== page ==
Classes are the same boring thing--and basketball is over. I guess the high
point was a lecture by Prof. Mary Jo Weaver on April 15. She's a professor of
religious studies at Indiana University--yep, right where you hale from, Dad,
-- and the author of two books. I had to go to her lecture called "What's
Wrong with Being Right?" It's a requirement of the "Women in Biblical
Traditions" class. But there were a lot of my friends there, and the lecture
Weaver really knows how to bash these fanatics, that's for
sure. She compared right-wing Catholics to the Ayatollah Khumeini, Bob Jones
University, Mother Angelica, and Pope John Paul II. Guess that about sums it
up! She said these fundamentalists are "religious believers with the volume
turned up," blaring out a selective truth that excludes gays and feminists and
requires obedience to the pope.
Of course, we all cheered like mad. Nobody likes the
Prof. Weaver sounds like she grew up just like you did, Dad.
She was born in 1942 in a "back-water, non-ecumenical" mid-western town. She
attended parochial school and learned the Baltimore Catechism from nuns, who
said the Catholic Church is the one, true Church. We all got a great laugh out
of that. She doesn't feel the same as you do about her teachers, though. She
thinks they were full of beans, mostly. Their full habits shackled their
minds, she said. I thought that was pretty funny!
Throughout high school and college, she stayed strong in the
faith, but after graduation, she was influenced by friends at work. She "began
to adjust to a new world and looked at the world differently." Religion became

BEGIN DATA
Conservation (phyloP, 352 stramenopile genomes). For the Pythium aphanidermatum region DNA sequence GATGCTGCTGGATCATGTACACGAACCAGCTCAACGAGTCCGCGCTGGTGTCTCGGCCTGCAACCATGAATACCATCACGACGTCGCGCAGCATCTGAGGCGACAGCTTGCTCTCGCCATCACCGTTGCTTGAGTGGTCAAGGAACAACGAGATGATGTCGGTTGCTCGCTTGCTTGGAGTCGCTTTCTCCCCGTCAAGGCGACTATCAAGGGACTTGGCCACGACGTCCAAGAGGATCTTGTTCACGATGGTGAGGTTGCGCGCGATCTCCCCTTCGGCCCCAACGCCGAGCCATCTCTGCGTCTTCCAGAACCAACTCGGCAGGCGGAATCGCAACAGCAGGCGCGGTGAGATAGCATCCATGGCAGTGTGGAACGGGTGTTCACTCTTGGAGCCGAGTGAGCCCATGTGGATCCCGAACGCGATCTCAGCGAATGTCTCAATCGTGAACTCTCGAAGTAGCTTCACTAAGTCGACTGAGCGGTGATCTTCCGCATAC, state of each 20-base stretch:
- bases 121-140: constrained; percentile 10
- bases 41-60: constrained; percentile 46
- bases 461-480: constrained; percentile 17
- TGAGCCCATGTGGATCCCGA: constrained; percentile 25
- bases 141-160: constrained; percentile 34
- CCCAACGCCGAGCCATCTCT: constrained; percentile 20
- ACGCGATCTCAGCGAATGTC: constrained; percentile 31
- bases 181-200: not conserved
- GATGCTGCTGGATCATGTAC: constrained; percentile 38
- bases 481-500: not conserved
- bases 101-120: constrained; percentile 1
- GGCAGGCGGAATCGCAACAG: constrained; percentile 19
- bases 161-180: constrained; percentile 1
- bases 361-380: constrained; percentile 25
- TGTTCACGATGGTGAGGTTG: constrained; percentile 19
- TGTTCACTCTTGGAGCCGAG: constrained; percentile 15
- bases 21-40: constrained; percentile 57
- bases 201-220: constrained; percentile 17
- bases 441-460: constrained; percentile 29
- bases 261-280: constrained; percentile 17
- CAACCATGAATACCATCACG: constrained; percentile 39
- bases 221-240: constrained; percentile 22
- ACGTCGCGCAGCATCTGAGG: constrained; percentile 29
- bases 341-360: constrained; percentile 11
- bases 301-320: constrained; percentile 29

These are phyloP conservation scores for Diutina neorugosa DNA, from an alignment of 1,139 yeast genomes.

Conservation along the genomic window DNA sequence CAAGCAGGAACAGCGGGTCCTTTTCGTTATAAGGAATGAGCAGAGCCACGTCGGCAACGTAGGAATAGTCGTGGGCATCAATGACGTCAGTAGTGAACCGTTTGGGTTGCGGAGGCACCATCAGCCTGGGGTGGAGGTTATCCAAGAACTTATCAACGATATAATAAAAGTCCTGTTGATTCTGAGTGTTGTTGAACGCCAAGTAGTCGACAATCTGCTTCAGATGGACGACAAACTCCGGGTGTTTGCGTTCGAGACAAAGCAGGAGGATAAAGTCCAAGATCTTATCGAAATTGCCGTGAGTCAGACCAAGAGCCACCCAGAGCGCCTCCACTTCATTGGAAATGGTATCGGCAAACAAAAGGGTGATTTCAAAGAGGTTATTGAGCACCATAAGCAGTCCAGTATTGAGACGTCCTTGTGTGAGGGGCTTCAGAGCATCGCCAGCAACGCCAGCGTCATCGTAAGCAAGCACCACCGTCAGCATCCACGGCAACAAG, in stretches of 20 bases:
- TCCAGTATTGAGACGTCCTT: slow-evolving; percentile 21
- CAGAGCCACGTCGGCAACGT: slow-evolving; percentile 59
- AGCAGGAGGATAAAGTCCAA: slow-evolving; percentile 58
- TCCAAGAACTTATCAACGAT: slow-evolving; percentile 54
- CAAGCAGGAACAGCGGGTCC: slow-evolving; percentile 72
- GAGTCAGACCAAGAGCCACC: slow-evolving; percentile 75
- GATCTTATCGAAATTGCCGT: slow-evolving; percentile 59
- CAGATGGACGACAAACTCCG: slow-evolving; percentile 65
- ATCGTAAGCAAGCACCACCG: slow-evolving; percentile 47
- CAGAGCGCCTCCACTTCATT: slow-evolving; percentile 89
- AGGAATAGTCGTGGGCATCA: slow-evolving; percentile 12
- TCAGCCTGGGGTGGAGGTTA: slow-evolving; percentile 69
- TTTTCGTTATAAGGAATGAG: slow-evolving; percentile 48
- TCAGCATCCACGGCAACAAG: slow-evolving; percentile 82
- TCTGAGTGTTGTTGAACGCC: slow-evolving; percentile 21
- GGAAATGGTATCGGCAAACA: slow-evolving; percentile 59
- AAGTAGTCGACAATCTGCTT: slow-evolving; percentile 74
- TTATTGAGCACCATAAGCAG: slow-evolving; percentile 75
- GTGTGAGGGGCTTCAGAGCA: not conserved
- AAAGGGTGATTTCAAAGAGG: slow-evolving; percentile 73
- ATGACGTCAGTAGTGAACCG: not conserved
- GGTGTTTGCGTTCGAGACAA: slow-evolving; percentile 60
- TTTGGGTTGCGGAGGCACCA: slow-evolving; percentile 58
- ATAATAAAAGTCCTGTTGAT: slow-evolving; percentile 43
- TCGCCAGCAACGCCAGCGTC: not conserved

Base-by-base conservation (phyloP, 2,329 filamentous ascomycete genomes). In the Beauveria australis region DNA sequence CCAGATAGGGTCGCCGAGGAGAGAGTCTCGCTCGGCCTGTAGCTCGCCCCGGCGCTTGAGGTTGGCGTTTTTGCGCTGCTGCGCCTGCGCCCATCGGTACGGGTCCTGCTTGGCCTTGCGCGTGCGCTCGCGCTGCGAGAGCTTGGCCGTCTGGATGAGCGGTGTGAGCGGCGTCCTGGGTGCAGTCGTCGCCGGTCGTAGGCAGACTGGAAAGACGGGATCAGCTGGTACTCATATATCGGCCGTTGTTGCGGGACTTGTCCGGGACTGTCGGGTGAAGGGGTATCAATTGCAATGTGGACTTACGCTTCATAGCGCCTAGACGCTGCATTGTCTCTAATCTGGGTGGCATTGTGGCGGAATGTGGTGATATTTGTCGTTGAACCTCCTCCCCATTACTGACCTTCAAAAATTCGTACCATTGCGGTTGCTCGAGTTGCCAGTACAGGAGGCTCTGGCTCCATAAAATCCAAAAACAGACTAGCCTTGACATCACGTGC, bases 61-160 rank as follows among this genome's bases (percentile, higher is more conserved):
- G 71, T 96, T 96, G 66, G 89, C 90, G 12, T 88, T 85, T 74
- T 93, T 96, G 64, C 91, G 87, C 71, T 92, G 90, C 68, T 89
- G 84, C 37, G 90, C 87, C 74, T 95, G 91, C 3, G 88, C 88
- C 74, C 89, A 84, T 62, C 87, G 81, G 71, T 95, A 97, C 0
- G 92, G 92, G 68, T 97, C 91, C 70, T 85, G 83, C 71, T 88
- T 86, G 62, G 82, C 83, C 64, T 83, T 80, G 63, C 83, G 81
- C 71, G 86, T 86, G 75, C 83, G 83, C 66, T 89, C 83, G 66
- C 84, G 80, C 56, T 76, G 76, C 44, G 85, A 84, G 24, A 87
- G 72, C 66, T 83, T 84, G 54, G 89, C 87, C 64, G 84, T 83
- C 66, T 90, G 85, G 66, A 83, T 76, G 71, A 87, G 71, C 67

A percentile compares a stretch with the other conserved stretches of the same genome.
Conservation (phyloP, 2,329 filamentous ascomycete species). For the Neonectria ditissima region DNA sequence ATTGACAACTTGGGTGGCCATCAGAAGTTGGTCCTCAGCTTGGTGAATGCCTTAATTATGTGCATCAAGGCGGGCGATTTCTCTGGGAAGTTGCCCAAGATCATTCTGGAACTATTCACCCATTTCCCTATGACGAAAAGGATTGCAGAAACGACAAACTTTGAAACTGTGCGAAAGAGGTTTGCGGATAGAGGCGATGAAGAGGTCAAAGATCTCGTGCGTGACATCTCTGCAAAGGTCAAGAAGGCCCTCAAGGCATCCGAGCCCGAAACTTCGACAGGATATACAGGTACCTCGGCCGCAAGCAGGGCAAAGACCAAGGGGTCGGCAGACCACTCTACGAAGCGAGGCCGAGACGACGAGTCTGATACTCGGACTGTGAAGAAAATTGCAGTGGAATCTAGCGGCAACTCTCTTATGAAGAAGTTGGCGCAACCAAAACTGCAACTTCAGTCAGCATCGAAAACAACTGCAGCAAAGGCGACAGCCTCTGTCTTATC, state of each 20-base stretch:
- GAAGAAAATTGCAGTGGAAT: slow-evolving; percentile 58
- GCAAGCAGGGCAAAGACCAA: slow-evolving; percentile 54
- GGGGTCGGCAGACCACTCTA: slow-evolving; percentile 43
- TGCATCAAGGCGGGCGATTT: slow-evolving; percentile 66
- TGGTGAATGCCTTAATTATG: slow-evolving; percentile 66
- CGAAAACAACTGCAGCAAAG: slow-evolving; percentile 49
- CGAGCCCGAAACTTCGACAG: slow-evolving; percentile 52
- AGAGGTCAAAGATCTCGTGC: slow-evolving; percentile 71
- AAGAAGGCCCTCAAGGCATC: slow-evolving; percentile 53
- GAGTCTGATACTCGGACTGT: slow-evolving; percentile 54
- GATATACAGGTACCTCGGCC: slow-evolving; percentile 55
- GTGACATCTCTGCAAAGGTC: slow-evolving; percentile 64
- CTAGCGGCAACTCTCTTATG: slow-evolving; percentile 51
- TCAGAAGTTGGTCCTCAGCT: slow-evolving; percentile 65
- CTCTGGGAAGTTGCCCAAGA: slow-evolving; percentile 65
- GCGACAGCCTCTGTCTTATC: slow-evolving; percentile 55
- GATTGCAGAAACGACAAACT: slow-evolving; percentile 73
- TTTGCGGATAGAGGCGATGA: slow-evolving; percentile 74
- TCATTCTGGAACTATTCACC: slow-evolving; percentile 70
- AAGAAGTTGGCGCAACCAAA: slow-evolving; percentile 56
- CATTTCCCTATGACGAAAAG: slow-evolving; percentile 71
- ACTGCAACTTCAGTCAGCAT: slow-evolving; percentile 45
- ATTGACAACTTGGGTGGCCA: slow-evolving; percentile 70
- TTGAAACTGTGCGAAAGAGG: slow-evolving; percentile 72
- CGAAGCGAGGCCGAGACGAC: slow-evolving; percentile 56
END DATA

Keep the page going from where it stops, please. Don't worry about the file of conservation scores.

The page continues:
a "private matter." The social justice issues of Vatican II pushed her towards
dropping the old faith. "Vatican II was a pivotal moment," she said.
I've heard you say the same thing, Dad, but in a different
context. You're probably one of the guys she would call a right-winger, but
I'll be tolerant. You sign a great check! Hah. Hah. Just kidding.
After Vatican II, Weaver saw that conservatives looked for
authority in the pope and a "rigid past," one she was trying to reject. In her
studies, she discovered "the limitation of papal authority" in Humanae Vitae.
Pope Paul VI went against his own appointed committee's decision and the
"majority opinion." She and other liberals were compelled to dissent,
Weaver said "our experience in the world" is the basis for
religion. That sounds right-on to me. She said "liberals thrive in an
atmosphere of dissent," whereas conservatives have a "sense of security rooted
in fear" and live in a narrow, intellectual world.
I don't really understand all this stuff, Dad and Mom. I
always thought the Church had it pretty much together, but apparently this
controversy thing is growing. My teachers are real angry about the way things
are, and they want to change it. Weaver summed up with five points:
First, she says conservative groups like the Blue Army really
dread the future. They think priests are leading people astray. They don't
like stupid things like women not wearing hats at Mass, taking communion in
the hand, the laxity of sexual morality, sex-ed and stuff. Boy, if you could
have seen the stuff happening in Palm Springs, you would see how out-of-it
those old fogies really are.
Second, she said conservative nuns, represented by the
Institute for Religious Life, are a mere 10 per cent of all religious. They
still pray the divine office, aspire to the obedience and virginity of Mary
and wear habits. Ninety percent of the other nuns, represented by the
Leadership Conference of Women Religious, are where the action is.
Third, the four colleges that were established to "protest
Vatican II are intellectually isolated and have no voice in Catholic
education." I guess that includes St. Thomas Aquinas and Christendom, Mom.
Those were the two you had picked out, remember?
Fourth, home-schooling and large families should get with the